Tanning Beds: How Safe Are They

While tanning bed offers a relaxing way to get a tan, it’s not always well recommended. Though most physicians agree that tanning, in general, in not a safe practice, tanning beds come with its own negative feedbacks from clients and also health foundations. Even though tanning industry people insist that tanning beds are suitably safe and rarely cause any abnormal reaction, and on the contrary, help with the user's emotional as well as physical well being.

Most tanning industry experts agree tanning beds emit almost 40% less UV rays than normal exposure to the sun which makes them safer in comparison. They also come with the power to control exposure time and the ratio of UVA and UVB rays, for a perfect balance. Since the beds also filter out most of the burning UVB rays, the chances of getting burned are that much more reduced. The tanning industry also claims that since it’s the UVA, and not the UVB rays that penetrate the skin, any fear of premature aging, burning or thickening of the skin is unfounded.

Some studies even indicate that not getting enough exposure to the sun may actually trigger some forms of cancer, like melanoma, one of the deadliest skin cancers in the world. In fact, repeated sun exposure and heredity rather than sun beds are known to have been more likely causes for skin cancer. Tanning is, as acknowledged by science, the body's defense mechanism against sunburn, and therefore, tanning beds are a harmless and responsible way to get a base tan. Armed with these arguments, the tanning industry insists that tanning beds are, in fact, a “ reliable source of UV exposure.”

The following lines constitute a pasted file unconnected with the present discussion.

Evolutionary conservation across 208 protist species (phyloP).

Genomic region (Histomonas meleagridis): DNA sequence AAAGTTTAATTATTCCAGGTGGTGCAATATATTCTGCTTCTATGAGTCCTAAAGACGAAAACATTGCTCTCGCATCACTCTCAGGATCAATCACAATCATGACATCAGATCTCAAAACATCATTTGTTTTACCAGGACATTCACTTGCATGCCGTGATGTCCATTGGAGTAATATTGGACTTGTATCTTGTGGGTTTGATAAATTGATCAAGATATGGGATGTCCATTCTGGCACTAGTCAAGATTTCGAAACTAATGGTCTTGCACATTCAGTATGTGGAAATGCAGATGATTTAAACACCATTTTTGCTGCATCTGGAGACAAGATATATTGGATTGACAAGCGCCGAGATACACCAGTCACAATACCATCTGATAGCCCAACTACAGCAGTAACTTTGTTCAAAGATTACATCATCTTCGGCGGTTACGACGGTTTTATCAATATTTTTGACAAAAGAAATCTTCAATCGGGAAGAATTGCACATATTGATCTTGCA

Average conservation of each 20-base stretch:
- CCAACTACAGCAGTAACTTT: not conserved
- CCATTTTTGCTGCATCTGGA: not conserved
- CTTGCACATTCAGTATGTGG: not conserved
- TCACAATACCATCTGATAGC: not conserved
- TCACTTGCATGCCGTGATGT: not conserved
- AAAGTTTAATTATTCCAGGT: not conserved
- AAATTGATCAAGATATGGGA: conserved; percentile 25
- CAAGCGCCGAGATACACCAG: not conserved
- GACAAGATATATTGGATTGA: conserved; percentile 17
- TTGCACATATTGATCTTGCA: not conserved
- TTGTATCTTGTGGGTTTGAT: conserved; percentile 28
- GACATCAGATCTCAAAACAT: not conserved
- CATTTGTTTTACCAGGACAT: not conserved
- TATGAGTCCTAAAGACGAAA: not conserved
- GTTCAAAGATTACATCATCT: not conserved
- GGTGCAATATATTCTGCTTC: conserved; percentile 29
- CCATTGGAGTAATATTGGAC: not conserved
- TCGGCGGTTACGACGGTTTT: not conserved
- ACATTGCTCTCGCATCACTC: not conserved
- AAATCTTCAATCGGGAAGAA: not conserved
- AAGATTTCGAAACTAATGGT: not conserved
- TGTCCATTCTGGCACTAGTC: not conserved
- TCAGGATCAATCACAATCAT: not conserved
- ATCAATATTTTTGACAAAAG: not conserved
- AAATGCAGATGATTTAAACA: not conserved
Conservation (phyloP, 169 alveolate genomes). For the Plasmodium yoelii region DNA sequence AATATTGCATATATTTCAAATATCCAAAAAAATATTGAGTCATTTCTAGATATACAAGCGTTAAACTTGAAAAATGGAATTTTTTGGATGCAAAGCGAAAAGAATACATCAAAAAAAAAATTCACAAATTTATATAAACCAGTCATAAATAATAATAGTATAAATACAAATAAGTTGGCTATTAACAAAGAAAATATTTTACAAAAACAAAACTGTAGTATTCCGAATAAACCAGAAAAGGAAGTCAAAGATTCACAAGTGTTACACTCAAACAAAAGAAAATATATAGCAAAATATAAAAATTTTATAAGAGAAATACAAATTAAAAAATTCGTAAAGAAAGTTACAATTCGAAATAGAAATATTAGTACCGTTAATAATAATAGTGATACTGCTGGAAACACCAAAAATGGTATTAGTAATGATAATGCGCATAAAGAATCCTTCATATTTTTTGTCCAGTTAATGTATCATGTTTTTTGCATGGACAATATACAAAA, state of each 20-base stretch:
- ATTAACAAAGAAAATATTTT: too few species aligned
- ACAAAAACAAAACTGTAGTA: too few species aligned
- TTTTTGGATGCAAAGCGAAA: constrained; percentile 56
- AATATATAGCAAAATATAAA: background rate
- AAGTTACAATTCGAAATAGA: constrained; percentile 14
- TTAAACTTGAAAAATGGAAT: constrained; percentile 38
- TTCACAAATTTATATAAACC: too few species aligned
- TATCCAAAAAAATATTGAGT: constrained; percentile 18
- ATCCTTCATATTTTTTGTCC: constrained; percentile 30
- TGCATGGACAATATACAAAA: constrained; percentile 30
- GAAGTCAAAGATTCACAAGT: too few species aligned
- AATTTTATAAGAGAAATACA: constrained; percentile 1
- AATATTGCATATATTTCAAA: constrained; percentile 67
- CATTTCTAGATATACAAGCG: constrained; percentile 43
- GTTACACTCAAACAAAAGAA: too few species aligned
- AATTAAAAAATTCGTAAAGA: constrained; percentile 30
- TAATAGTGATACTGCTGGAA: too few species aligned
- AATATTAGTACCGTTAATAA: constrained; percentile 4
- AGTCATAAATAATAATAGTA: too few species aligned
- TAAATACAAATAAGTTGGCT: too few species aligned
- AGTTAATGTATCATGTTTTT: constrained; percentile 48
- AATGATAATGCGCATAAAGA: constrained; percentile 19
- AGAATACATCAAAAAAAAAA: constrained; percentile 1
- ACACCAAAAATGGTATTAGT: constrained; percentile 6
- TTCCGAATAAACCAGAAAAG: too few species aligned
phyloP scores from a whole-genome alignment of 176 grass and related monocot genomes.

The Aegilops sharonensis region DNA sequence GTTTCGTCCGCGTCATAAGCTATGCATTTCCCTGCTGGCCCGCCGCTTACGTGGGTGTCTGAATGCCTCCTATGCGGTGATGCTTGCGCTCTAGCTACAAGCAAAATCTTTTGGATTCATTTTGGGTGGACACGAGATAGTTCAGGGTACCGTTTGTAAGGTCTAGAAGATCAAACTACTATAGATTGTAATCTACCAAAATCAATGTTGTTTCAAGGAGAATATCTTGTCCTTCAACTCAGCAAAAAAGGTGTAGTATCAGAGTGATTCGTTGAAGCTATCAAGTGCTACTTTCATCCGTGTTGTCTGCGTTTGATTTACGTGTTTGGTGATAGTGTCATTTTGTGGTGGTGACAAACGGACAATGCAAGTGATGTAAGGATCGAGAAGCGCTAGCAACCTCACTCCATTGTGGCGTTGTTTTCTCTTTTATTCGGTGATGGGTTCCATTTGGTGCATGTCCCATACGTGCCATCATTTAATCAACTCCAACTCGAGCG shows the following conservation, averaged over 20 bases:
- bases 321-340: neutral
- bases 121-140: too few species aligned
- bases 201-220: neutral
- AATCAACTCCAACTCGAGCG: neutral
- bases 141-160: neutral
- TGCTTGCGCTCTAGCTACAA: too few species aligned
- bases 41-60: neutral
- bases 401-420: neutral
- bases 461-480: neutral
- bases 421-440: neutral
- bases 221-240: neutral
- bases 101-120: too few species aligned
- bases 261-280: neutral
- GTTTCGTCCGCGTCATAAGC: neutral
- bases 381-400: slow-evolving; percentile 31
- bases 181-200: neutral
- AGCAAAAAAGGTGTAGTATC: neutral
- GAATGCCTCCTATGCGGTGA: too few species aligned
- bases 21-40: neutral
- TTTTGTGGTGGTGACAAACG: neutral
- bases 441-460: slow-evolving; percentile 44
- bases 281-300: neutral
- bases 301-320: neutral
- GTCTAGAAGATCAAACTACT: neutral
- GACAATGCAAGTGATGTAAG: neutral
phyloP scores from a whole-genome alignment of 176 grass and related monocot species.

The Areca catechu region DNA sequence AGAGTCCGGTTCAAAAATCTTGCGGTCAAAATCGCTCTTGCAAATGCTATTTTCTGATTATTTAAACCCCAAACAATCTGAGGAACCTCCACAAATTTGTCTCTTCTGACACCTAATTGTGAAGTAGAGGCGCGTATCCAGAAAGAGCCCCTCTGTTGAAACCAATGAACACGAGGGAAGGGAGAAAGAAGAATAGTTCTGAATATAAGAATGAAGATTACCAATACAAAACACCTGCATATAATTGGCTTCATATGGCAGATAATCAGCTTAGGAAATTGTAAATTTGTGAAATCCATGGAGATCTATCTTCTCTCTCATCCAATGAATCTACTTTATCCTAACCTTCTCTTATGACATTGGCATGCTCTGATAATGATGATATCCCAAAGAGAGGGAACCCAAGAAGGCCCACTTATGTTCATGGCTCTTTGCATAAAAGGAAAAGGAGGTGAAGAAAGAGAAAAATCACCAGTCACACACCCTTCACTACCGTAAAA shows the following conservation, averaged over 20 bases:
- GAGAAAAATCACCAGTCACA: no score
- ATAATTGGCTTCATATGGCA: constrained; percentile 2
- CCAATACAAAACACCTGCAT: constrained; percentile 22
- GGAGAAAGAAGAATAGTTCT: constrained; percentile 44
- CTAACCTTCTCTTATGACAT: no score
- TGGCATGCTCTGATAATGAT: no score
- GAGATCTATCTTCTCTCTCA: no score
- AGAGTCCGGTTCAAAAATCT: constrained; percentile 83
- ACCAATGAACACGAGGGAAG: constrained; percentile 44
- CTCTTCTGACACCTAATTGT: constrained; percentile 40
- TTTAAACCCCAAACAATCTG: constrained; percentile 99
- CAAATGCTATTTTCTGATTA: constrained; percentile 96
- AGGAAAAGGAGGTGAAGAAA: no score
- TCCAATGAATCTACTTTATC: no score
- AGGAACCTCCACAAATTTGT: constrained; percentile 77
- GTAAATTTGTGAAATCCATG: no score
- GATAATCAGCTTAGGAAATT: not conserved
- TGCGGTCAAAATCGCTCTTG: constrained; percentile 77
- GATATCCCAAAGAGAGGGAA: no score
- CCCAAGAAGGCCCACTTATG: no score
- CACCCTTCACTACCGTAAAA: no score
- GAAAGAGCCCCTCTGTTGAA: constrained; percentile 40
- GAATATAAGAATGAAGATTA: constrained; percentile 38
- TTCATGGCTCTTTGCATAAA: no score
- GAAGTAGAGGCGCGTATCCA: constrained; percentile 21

Medical research, however, has stated exactly the opposite with almost every study conducted on this issue concluding with the opinion that UV radiation of the tanning beds are directly linked to cancer; in this case, specifically, the malignant melanoma. Researchers believe the UV rays, when penetrating the skin, damages skin fibers and also the elasticity. The long-term effects of exposure to UV rays include premature aging and wrinkles. Though physicians concur the UVA rays are less likely to cause sunburns, they are still linked to conditions such as cancer, damage to the immune system, and weakening of the skin's inner tissues.

Chances for developing skin cancer are estimated to be 300 times (more than 800% for those using tanning beds above 10 times a year) increased or will likely affect 1 out of every 13 people who have used the tanning beds. Though, the chances of it do get decreased, sunburn is something which has happened during the usage of tanning beds. Both UV rays can also damage blood vessels, the eyes or induce allergic reactions. Most doctors across the United Nations are united in their opinion that “there is no such thing as a safe tan”.

Even with these negative findings, the general popularity of tanning beds is yet to take a beating. With both sides taking a strong stance against each other regarding the issue, it is ultimately left to the customer's discretion as to whom to believe and decide accordingly.